The demand for occupational therapists is projected to increase by 14% through 2031 as patient demands skyrocket and working occupational therapists leave the workforce. This may leave some patients without care — but that’s where the Occupational Therapy Licensure Compact (OT Compact) comes in.
What is the OT compact?
The Occupational Therapy Licensure Compact allows occupational therapists across the country to work in 28 states with their existing license — if they are already licensed in a state that is a member of the compact and that state is considered their home state. This also applies for occupational therapy assistants.
In order to work under the compact, OTs and OTAs need to be licensed in good standing in a member state. For example, if your primary residence is in Illinois — which is not a member state — you may not join the compact, even if you also hold a license in Wisconsin, which is a member state. To be eligible, the state of your primary residence must be a member of the compact and you must hold a license for that same state.
The definition of good standing currently means no disciplinary action within the past two years. If you are licensed and in good standing in one member state, you can then travel and work in any of the other compact member states.
This is a relatively new compact, and applications aren’t yet open. However, it's anticipated that applications will open in mid-2024. At that point, instead of needing to acquire a new state license, OTs can simply apply to work with a “compact privilege,” which is the equivalent to a formal license.
Which states are involved in the OT compact?
The following states have signed on to the Occupational Therapy Licensure Compact as of August 2023:
- New Hampshire
- North Carolina
- South Carolina
- South Dakota
- West Virginia
In addition, Massachusetts, Michigan, New York, and Pennsylvania currently have legislation pending toward joining the OT Compact.
How does the OT compact work?
If you’re an OT and licensed in one of these member states, the process will be straightforward once the application opens. The OT Compact will have a database that shares licensure information across states, allowing for instant verification of your license. After submitting an application to join, you’ll receive the compact privilege, provided you meet all compact requirements.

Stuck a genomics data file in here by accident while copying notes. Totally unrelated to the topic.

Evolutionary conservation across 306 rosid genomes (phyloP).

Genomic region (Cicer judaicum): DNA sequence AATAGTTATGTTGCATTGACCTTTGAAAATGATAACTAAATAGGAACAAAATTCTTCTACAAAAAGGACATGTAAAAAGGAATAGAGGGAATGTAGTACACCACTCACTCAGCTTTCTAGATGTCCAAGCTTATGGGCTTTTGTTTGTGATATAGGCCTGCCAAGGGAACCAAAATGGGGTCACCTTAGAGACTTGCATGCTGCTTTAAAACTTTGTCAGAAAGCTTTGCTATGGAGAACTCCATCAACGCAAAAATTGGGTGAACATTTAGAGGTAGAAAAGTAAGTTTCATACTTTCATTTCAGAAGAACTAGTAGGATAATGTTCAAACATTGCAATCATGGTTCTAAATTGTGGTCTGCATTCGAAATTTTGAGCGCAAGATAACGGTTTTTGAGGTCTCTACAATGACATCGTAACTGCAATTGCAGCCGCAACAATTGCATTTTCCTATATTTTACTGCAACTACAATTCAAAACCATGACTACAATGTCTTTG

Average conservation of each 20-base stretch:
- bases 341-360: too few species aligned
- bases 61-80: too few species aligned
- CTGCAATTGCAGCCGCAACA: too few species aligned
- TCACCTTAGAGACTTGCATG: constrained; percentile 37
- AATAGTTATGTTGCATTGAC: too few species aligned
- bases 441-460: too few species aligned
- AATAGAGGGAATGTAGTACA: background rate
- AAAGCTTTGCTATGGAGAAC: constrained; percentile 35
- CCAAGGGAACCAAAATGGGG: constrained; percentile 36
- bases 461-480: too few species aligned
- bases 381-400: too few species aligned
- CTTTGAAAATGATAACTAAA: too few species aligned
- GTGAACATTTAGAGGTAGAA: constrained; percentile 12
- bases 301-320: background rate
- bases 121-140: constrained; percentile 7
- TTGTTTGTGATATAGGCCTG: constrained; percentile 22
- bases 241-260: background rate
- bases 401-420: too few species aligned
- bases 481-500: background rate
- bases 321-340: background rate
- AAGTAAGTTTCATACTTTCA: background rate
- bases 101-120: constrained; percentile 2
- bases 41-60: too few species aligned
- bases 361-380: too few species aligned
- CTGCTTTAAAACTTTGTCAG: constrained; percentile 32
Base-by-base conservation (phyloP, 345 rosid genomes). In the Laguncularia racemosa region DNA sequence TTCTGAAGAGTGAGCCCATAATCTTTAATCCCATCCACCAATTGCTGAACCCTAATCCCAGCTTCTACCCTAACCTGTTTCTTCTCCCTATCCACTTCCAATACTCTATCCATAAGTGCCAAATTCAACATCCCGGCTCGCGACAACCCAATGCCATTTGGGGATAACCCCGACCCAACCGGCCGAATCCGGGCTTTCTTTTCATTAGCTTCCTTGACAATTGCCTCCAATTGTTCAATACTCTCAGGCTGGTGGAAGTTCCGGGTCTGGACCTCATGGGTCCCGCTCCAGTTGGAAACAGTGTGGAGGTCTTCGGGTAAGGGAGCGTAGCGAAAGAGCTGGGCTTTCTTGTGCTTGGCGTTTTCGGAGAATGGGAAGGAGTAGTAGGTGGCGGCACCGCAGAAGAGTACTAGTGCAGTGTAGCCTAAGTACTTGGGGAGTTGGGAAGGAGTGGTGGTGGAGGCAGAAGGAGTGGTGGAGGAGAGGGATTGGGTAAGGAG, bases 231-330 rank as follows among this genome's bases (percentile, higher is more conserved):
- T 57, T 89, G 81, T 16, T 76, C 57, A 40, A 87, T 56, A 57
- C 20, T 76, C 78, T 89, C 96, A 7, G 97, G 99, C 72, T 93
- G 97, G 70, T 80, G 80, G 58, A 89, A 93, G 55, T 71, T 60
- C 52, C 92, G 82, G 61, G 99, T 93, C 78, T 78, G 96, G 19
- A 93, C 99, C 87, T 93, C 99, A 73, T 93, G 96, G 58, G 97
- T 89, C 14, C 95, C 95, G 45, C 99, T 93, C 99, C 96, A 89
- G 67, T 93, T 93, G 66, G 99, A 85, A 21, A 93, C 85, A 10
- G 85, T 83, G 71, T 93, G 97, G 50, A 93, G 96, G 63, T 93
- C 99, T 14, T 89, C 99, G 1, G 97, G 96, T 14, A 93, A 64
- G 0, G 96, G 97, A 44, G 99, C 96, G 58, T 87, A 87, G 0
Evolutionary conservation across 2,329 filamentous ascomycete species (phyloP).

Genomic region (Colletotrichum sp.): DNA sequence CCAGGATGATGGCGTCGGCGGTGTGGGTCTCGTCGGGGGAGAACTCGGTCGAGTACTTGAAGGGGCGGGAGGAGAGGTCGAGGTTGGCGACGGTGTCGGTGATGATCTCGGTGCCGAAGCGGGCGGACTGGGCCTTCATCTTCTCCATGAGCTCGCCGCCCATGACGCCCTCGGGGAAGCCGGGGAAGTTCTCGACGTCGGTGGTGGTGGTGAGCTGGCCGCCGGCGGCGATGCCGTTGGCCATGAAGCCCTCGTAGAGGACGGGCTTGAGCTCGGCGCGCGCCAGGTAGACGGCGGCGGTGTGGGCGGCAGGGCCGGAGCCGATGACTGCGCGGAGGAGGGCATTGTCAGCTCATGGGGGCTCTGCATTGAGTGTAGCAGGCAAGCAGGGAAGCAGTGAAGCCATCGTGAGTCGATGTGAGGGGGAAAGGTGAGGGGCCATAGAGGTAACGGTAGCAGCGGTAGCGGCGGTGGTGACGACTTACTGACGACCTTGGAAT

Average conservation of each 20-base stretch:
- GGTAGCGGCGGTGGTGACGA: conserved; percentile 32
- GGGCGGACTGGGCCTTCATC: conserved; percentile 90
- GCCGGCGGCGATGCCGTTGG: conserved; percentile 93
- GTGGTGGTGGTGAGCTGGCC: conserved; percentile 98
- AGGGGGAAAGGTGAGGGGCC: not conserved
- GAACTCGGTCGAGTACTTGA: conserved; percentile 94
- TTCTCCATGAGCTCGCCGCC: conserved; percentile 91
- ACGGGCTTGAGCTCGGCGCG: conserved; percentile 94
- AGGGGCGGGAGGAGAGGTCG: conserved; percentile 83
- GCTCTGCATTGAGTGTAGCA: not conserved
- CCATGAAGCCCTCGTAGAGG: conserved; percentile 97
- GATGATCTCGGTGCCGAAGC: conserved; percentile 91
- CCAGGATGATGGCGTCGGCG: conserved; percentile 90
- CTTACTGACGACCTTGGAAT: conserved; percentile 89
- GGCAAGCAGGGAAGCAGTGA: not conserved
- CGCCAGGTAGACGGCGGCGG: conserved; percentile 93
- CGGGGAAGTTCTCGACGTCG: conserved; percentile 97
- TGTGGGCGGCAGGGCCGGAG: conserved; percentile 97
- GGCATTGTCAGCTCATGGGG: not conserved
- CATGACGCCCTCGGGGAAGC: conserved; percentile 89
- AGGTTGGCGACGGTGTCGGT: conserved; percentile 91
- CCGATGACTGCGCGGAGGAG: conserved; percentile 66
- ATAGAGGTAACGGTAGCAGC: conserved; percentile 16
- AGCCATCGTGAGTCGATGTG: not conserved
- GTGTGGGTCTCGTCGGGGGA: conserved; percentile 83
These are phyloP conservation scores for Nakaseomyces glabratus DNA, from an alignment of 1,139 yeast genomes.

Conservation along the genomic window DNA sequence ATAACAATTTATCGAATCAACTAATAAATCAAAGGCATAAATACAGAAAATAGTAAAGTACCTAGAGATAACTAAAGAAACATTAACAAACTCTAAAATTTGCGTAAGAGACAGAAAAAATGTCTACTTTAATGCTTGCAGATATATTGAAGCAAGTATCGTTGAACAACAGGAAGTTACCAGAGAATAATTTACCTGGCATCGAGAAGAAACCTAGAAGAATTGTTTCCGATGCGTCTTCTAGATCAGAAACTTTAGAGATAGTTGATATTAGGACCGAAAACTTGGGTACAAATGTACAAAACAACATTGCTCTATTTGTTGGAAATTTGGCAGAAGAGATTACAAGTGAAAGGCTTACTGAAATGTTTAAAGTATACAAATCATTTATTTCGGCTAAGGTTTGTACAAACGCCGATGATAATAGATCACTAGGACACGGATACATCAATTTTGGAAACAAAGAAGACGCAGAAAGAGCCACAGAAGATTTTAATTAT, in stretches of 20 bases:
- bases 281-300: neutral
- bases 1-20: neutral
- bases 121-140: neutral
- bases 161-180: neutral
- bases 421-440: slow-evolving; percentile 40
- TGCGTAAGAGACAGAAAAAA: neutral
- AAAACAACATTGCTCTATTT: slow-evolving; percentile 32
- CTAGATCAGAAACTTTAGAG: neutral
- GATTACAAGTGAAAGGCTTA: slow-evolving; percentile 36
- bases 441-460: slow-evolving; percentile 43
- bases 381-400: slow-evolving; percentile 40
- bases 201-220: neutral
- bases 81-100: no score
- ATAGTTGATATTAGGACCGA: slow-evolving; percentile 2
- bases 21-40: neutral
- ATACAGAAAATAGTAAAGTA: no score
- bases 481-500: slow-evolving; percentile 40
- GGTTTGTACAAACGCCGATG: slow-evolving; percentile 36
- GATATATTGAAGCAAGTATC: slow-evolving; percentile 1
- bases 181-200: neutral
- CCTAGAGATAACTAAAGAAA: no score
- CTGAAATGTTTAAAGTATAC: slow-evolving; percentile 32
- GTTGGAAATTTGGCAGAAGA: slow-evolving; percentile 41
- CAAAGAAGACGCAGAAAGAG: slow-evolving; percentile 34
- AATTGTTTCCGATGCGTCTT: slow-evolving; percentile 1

What are the specific requirements for an OT compact privilege?
Along with being licensed and in good standing, OTs and OTAs will need to meet the following requirements:
- Have a Social Security Number or a National Provider Identifier.
- Pass an FBI fingerprint-based criminal background check.
- Pay any fees for the compact privilege.
What is the timeline for OT compact implementation?
As we mentioned, the application hasn’t yet opened for the OT Compact. Once the OT Compact Commission — a group of state officials from across member states — launches the application, OTs who qualify will be able to apply, receive verification, and work in other states. It is currently estimated that this will occur in mid-2024.
How can I get ready to join the Occupational Therapy Licensure Compact?
The main requirement for being part of the OT Compact is that your home state’s license is valid, your home state is a member of the compact, and you’re in good standing. So, it’s a good time to make sure your license is up-to-date and won’t be expiring any time soon.
If your primary residence is in a state that isn’t part of the OT Compact, there is something you can do to help. Urge your state legislators to join the compact by contacting them. There’s still plenty of time to join, and the OT Compact means more occupational therapists for all member states.
Also, keep an eye on the OT Compact website, where they’ll post updates on application timing as well as new member states.
CompHealth can help you find a travel therapy job wherever you want to work, with or without the OT Compact. See our open occupational therapy positions or contact us at 800.453.3030 to learn more.